There is a list of items to know before you trench. From soil composition to equipment specifications, the success of the project depends heavily on the meticulous planning you do before you dig in. This informational guide delves into the key factors that should be emphasized before you start a trenching project. With expert knowledge on understanding ground conditions and selecting the appropriate equipment, this article offers readers expertise on what to know before you trench.
Soil type, jobsite size, maintenance requirements—these are just a few of the items irrigation professionals need to consider before they begin a project that involves trenching.
Experts from Vermeer Corp. and Little Beaver expand on what irrigation pros should know before they trench.
1. Safety first
The first and most important safety measure when doing any work underground starts before the project. Irrigation pros should call 811 at least three business days before the project starts.
The free service, available in the U.S. and Canada, sends professionals to properties and jobsites to mark the location of underground utility lines.
“From there, once underground utilities are mapped—and before the project starts—it’s a good idea to mark a path for the trench,” says Joe Haynes, president of Little Beaver. “This path increases safety by helping operators avoid tree roots, rocks, underground utilities and other obstacles.”
Other safety items to look for include a slip clutch to protect the machine when encountering an obstacle with the cutter, a shroud around the cutter wheel that protects against flying debris and whether the trencher operates with a forward push movement, giving operators a clear view of the path ahead and a lower risk of falls or injuries.
2. Project specs
To choose the best trencher for the job at hand, irrigation contractors need to know the specifications of the project they plan to undertake. That will help determine whether they need a large trencher or small trencher, a ride-on trencher or walk-behind machine.
“There’s no need to go for a big, chain-driven trencher if your project requires shallow depth trenching,” says Haynes says. “Not only do these trenchers often dig deeper than needed, but they’re hard on lawns and can’t get into the small spaces mini trenchers can. Mini trenchers are suited for shallow depth trenching between 0.5 inch and 4 inches wide with adjustable depth controls down to 13 inches deep.”
Additionally, Haynes says that mini trenchers can fit through narrow spaces, doorways, fence gates, next to a house or between landscaping features, gliding over delicate turf with pneumatic tires that eliminate the damage caused by larger machines.
3. Ground conditions
Soil type is another factor irrigation pros should keep top of mind, according to Kyle Newendorp, product specialist at Vermeer Corp.
“Whether they work in rocky or clay or sandy soil determines what they want to build their chain around,” Newendorp says, adding that each trencher has cups that dig the dirt and push it to one side and teeth that perform that cutting.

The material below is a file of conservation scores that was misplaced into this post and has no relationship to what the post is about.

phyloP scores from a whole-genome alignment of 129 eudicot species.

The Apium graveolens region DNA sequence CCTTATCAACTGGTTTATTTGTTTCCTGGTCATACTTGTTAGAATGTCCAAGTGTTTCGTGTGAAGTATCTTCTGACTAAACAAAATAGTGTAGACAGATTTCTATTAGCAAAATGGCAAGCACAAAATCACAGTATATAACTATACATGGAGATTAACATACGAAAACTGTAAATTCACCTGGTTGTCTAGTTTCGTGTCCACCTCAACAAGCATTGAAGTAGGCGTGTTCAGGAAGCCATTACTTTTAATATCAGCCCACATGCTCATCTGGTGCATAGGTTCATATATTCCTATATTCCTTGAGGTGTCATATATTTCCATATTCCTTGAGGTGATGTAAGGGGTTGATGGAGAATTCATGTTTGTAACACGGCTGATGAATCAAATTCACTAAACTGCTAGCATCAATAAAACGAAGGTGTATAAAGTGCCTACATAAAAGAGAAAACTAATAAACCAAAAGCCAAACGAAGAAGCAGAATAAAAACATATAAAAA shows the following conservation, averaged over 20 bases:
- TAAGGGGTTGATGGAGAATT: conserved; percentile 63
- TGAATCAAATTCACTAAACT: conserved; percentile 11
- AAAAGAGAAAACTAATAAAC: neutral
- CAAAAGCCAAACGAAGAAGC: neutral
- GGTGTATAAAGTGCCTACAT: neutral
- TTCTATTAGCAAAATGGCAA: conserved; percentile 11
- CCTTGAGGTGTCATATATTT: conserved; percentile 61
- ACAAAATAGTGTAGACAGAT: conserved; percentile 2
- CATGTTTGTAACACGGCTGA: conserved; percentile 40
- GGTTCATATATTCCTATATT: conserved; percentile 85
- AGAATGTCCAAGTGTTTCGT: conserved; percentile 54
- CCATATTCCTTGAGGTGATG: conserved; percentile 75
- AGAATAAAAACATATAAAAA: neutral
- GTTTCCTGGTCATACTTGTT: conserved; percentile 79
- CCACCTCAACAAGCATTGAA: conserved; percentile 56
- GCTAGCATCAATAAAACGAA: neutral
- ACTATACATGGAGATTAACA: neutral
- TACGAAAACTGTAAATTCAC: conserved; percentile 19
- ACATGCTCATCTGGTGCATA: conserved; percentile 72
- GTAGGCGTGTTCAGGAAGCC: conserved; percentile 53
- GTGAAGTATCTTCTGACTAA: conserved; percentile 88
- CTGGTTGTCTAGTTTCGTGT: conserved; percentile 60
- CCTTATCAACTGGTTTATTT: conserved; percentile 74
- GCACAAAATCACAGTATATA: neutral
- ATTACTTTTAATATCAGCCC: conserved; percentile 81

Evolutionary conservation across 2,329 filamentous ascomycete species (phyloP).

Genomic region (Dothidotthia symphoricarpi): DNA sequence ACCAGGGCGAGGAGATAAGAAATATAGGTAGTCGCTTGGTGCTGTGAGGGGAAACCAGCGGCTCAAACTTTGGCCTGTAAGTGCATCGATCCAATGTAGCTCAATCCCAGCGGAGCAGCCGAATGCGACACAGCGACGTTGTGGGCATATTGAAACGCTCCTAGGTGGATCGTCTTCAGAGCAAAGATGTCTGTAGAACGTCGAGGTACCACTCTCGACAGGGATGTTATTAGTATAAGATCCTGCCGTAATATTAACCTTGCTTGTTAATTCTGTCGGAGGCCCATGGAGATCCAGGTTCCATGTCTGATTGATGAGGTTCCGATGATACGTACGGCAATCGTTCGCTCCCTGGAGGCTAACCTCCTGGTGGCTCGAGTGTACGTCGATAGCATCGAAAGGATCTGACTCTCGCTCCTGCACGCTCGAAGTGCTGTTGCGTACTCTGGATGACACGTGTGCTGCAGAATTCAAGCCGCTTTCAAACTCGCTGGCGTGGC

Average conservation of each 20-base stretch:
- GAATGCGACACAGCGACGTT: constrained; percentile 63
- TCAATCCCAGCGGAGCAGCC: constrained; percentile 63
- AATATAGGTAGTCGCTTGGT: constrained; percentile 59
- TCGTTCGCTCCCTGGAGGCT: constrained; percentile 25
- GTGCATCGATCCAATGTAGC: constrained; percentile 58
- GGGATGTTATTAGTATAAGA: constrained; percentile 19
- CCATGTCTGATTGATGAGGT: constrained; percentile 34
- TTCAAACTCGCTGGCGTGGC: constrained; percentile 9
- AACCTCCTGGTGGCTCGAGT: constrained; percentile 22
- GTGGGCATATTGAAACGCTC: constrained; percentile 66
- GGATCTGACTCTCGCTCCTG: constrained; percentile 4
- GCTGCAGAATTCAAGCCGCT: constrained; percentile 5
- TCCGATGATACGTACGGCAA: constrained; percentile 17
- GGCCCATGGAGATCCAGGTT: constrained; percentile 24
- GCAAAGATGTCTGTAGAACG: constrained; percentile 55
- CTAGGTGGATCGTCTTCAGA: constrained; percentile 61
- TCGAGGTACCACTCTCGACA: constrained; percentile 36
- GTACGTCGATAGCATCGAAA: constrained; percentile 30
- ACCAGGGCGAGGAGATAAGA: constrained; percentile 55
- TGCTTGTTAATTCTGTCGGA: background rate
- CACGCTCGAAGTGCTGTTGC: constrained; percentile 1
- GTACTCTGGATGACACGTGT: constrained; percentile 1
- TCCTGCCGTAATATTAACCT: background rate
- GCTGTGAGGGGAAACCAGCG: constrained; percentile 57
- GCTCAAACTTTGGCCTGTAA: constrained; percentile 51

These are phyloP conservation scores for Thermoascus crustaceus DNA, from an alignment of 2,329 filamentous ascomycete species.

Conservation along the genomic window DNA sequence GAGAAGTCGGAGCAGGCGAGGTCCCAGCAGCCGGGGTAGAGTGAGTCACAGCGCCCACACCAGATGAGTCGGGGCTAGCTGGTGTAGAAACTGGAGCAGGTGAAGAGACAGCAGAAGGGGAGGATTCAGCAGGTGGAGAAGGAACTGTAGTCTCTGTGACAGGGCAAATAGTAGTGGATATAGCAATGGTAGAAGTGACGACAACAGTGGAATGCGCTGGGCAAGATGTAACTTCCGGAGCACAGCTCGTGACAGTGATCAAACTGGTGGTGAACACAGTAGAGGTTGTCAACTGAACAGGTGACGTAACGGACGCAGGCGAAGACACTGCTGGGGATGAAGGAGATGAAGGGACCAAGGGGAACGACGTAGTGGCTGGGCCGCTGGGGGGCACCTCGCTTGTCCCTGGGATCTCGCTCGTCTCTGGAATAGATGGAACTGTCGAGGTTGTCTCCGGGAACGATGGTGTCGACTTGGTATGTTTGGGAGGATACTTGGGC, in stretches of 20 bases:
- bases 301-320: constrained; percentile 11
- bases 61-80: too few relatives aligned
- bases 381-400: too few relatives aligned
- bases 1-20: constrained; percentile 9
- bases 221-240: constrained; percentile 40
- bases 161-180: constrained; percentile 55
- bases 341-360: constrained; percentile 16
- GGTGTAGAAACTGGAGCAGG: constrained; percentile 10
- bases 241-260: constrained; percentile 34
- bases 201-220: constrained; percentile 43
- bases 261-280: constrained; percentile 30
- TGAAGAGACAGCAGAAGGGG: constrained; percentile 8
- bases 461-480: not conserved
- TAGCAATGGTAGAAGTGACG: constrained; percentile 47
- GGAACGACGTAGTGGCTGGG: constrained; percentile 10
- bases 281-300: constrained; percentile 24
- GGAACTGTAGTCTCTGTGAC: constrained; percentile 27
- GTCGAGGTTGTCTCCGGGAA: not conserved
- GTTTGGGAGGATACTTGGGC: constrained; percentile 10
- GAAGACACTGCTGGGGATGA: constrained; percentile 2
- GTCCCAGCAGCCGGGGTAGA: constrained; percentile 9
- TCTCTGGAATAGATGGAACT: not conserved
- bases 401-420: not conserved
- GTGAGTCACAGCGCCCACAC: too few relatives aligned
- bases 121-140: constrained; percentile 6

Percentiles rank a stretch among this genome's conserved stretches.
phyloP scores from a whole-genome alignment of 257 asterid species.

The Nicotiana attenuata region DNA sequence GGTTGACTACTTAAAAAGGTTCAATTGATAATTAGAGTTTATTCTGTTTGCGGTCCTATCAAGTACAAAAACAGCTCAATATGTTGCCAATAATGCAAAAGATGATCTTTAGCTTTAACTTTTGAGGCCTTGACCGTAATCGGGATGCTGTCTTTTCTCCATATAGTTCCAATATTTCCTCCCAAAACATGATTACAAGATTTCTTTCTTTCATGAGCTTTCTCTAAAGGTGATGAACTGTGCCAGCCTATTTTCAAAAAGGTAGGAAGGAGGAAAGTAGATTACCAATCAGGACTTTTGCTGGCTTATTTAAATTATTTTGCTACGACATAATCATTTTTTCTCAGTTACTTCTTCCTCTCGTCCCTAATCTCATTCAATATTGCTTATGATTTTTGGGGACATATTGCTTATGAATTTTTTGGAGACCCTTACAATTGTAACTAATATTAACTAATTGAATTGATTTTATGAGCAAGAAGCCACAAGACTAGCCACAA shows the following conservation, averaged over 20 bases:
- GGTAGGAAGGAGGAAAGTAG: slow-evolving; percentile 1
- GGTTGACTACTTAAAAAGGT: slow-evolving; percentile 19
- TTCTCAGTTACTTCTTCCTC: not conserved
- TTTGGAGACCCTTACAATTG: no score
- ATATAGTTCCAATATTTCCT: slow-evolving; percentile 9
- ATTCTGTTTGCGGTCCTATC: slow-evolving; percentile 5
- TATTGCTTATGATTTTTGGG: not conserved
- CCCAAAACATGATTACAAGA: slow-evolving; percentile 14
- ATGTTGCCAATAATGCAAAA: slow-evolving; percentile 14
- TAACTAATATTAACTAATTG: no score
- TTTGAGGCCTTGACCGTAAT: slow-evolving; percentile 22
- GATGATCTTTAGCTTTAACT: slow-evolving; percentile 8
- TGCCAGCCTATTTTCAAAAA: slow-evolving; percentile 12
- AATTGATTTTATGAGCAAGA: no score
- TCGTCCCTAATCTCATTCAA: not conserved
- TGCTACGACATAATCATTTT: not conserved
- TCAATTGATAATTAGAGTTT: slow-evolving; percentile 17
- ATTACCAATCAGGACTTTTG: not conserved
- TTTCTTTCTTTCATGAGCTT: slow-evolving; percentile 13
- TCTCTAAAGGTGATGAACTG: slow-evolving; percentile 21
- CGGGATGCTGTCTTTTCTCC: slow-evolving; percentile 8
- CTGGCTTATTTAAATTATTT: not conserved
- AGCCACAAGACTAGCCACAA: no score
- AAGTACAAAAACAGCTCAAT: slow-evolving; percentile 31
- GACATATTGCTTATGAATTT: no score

So, for example, if the soil is rockier, irrigation pros will want more teeth. For less rocky or sandy soil or even black dirt, the cups on the trencher become more prevalent, Newendorp says.
4. Tracked or wheeled trencher
It’s also important to decide whether a wheeled or tracked trencher would be most appropriate for the job at hand.
“Tracked machines are popular because of their maneuverability and traction, but they do tear up the grass a little bit more,” Newendorp says. “So, if they want to go with a unit that’s a little bit heavy, they could go with a tire unit.”
Newendorp notes that with tracked models, irrigation pros should be aware that there’s a little more maintenance to make sure that tracks are tightened.
5. Dedicated trencher or attachment
In thinking about a trencher for a specific job, irrigation pros should also think about whether they will have other similar projects in the future and whether they want to purchase one dedicated trencher or use a trencher attachment that works with mini skid-steers.
“Having a dedicated machine is great, especially if you have a job every week or every other day, but if you want to have a machine that can do multiple different jobs and use multiple different attachments, that’s where the mini skid-steers with an attachment come into play,” Newendorp says. “You want a trencher that can do all the jobs you submit for, so just make sure you make a conscious choice of the machine and capabilities you want now and in the future.”
For jobs that don’t correlate with the machine they already have on-hand, irrigation pros can work with their local rental yard to find a machine that fits.
6. Operator considerations
Because the operator is the one using the trencher all day long, irrigation companies should consider how ergonomic and easy to use the machines are, Haynes says.
Additionally, irrigation pros should look for a trencher that streamlines the backfill process to save on time and energy.
7. Maintenance requirements
Irrigation pros should look for a trencher that reduces maintenance costs.
For example, trenchers with replaceable teeth on the cutter wheel reduce maintenance by eliminating the need to replace an entire blade when only a few teeth are damaged, Haynes says.
Other maintenance items operators should keep an eye on include common wear parts, grease points, filters, engine maintenance and more.
“Refer to the operator’s manual and be familiar with maintenance timelines,” Haynes says.